Challenge your Jeep and your driving skills with routes ranging from a mud-caked play day to a 575-mile workout.

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Nothing says summer like rolling back the top on my ’95 Jeep Wrangler and heading to the mountains for a serious off-road adventure.

Don’t get me wrong, Jeeps are fun everyday drivers, but they really hit their stride on the trail – hob knobbing over boulders, scratching up steep hillsides and humping stumps that would murder regular cars.

Thankfully, here in the Pacific Northwest we have lots of opportunities test our metal from adventure areas (called ORV’s) to epic multiday campouts.

Ready for an adventure? Here are four top Jeep trails in Washington that you shouldn’t miss.

Naches Pass Trail

Where: From Greenwater to Cliffdell

One of the state’s most popular Jeep trails is also one of the most historic.  The Naches Pass Trail was constructed in 1853 to attract wagon trains arriving on the Oregon Trail.

It was used for a short time but then abandoned because it was deemed too difficult.  What broke the spirits of early settlers is now the delight of off-roaders.  The 9.5-mile route is now recognized as one of the best Jeep trails in the world.

Travel through quintessential high country, crossing delicate meadows, old-growth forest and sweeping views of the Cascades.

The route isn’t terribly difficult, although it does feature tight off-camber turns and narrow rocky sections to challenge you.

At Government Meadows a free log cabin is a welcome overnight stop and a terrific place to watch wildlife. It’s near the Pacific Crest Trail so you can share stories with hikers walking from Mexico to Canada.

Another highlight is at Naches Pass Cliffs where the early settlers had to lower their wagon trains over the cliff using nothing but ropes, and you can still see where they left groove marks in the stone.

Backcountry Discovery Route

Where: From the Oregon border to the Canadian border

For an epic Jeep trail that will blow your mind, Washington’s Backcountry Discovery Route is a heroic 575 miles of dirty fun that crosses the entire state.

Expect to take 5-6 days driving over mostly unpaved roads and narrow 2-track suitable for novices.  Some sections have steep inclines, tight corners and sheer drop-offs but many technical sections have alternate routes so you can detour around the tough stuff.

The northern half feels like the Old West, featuring scrub brush, Ponderosa pines and ranging cattle.  In the south, the forests become thick and you roll past views of Mount Adams, Mount St. Helens and Mount Rainier.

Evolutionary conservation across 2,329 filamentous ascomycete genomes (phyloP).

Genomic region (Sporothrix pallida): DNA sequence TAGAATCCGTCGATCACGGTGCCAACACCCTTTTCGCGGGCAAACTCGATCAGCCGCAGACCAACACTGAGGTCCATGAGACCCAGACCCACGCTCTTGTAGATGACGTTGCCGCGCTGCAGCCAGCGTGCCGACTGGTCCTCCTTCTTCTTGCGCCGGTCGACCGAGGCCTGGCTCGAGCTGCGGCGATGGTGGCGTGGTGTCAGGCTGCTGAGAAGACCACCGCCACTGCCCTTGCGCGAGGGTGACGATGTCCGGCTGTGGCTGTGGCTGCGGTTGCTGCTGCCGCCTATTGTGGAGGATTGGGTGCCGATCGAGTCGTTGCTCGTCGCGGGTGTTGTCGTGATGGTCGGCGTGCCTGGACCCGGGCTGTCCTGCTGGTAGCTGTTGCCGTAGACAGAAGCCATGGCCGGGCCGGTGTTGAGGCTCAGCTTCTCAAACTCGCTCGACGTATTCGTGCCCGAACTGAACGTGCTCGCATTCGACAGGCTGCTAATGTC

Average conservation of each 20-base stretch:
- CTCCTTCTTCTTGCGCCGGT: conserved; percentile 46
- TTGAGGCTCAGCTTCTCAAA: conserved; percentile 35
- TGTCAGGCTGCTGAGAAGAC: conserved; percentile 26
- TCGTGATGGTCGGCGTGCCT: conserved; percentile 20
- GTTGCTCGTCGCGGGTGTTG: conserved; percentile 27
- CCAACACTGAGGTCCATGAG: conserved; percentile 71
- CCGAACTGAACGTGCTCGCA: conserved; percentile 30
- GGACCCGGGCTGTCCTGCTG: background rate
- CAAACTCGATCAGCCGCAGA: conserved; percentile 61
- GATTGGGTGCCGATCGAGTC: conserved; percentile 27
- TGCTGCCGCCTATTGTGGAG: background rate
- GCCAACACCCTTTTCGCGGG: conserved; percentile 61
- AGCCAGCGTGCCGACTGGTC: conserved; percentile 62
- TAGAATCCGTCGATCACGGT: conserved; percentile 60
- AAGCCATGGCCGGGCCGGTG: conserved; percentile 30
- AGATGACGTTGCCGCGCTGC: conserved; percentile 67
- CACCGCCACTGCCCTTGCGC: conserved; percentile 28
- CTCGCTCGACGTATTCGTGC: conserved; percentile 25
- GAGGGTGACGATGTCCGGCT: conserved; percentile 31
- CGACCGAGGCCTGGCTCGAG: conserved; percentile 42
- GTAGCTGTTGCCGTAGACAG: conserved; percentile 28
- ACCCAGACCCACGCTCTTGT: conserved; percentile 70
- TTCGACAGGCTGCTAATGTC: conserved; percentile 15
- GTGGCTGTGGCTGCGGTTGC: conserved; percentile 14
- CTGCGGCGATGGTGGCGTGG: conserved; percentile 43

The WBDR is a multiday endurance journey with plenty of secluded campsites along the way, but if you’d rather sleep in a bed, there are many short detours to hotels.

Walker Valley ORV Area

Where: Just east of Mount Vernon

Walker Valley is a playground for all things off-road.  Less than ninety minutes from Seattle, it’s one of the most convenient ORV’s to reach.

About 10 miles are dedicated to 4WD vehicles, which includes mellow dirt roads, tight tree-lined trails full of roots, rocks and ruts along with rocky hill climbs to viewpoints.

Walker Valley features a 4X4 play area, which is enormously popular for improving your skills. Be warned: Your social media account will blow up when people see pictures of your Jeep scaling boulders and navigating muddy ruts that are almost as tall as your vehicle.

In the middle of it all is a sandy playground known as “the pit” where you can race down an impossibly steep cliff to a flat basin below.

Elbe Hills ORV Park

Where: Southwest Washington near Elbe

If you’re the kind of driver who likes to come home with inches of mud caked to your car, then Elbe Hills is the place for you.

In the summer, there are sections that can be done with most 4WD vehicles. When it’s wet, this ORV is known for thick muck and wide sloppy puddles to play in.

Of the eight miles of 4X4 road, the Busywild trail is probably the toughest, and you could spend all day on this single section.  It features lots of mud and water with big deep ruts that aren’t for the faint of heart or those with small tires.  When it gets torn up, you’ll be glad you have a winch to pull your rig out.

The Mainline Trail has a little bit of everything from boulders to forested areas where it’s wet, watery and muddy.  Be prepared for lots of tight turns in the trees.

On the Gotcha Trail you can test your driving skills squeezing between tight tree openings and stump mazes.  Don’t forget to look up for a jaw-dropping view of Mount Rainier.

Dwayne Lane’s Auto Family is a family-owned and -operated business serving the Puget Sound since 1954.  With multiple brands and several locations their goal is to treat all customers like family.